Back to the book review…Each chapter is concise, giving helpful suggestions on what to do and what not to do in order to help the bereaved. Ms. Callaway dedicates chapters on helping a returning co-worker and how the medical community can be supportive. Some chapters, such as the one entitled “Immediately After The Death,” give a checklist of helpful suggestions, and the Resources section at the back of the book not only lists groups to contact, but also repeats these checklists.

Ms. Callaway dedicates a chapter to ways to help during the first year. She points out obvious days, such as the deceased’s birthday or a holiday, but also makes suggestions to think of the less obvious times. “Other days may be more subtle, like your friend’s birthday. Often the few days before an anniversary date or special day can be especially taxing, sometimes more than the actual day itself.” (p. 71)

The chapter on “In the Future: Holidays and Anniversary Dates” is only two pages long, but encourages the reader to be the one who notices and remembers.

For the person in pain…the grief remains…Life is still difficult and support is still needed. The year of firsts will pass, but every year thereafter, the same birthdays, death dates, anniversaries and holidays will happen again. Though the punch they pack will gradually lessen, these “special” days will always be there to be remembered and acknowledged. (p. 72-73)

Remember. Remember. Remember. Keep remembering. Tell your friend what you remember. Write down what your memories to give to your friend if you aren’t comfortable talking about them. Give your friend pictures of her child that she may not have. It makes a lot of difference. One gal sent me a card on the anniversary of Jason’s death. It meant so much to me, and I realized one year I was looking forward to getting her card. Unfortunately, that was the year she quit sending them.

Ms. Callaway’s husband, musician David Holt, finishes the book by writing a chapter for the bereaved, entitled “A Roadmap for the Grieving.” He offers some helpful suggestions to the bereaved on what to expect and how to help oneself during this time. It also is concise, but offers some good things to remember.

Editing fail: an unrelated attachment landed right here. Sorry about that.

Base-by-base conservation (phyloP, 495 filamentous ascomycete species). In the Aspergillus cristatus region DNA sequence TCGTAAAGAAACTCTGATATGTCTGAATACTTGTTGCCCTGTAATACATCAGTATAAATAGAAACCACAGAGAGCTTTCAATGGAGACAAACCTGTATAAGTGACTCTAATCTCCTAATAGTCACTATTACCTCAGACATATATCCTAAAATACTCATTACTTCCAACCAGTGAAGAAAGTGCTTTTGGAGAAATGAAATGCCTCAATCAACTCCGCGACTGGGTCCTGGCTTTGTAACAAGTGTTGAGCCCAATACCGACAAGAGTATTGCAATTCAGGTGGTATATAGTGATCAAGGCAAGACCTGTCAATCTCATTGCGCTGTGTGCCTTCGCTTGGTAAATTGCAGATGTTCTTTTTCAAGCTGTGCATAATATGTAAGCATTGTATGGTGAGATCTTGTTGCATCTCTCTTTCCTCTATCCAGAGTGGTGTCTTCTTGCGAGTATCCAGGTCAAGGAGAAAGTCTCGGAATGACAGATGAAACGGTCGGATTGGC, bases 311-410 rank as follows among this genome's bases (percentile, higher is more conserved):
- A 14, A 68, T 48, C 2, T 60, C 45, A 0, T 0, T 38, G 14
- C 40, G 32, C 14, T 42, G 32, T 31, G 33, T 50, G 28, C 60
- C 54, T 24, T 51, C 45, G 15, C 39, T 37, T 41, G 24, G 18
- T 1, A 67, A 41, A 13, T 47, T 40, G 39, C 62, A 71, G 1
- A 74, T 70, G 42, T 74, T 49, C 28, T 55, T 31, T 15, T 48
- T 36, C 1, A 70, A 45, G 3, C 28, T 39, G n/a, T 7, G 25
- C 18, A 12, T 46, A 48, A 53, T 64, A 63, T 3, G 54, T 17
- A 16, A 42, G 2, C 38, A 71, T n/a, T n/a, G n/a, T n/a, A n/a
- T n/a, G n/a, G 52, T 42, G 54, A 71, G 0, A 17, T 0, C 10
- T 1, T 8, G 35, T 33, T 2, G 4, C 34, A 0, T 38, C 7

I would recommend this book to both the bereaved and friends. As I said at the beginning, it’s short, well-written and easily readable in one sitting. It encourages proactive behavior, giving the reader specific suggestions and reasons to step forward instead of away. I think the premise of the book can be summarized in the last paragraph in the chapter on “In the Future”: “Reaching out can feel infinitely difficult. But if you stop and think for one minute what a hard time your friend is having, it will seem easy for you to pick up a pen, make a call, or pay a visit.” (p. 73) It bears repeating: As difficult a time as you are having, it pales by comparison to what your friend is going through. Stepping forward can make all the difference in the world. If not you, then who???

© 2013 Rebecca R. Carney

Work Cited:
Callaway, Ginny. A Friend in Grief: Simple Ways to Help. Fairview, NC: High Windy Press, 2011.

Book Review: Beyond Endurance: When a Child Dies by Ronald J. Knapp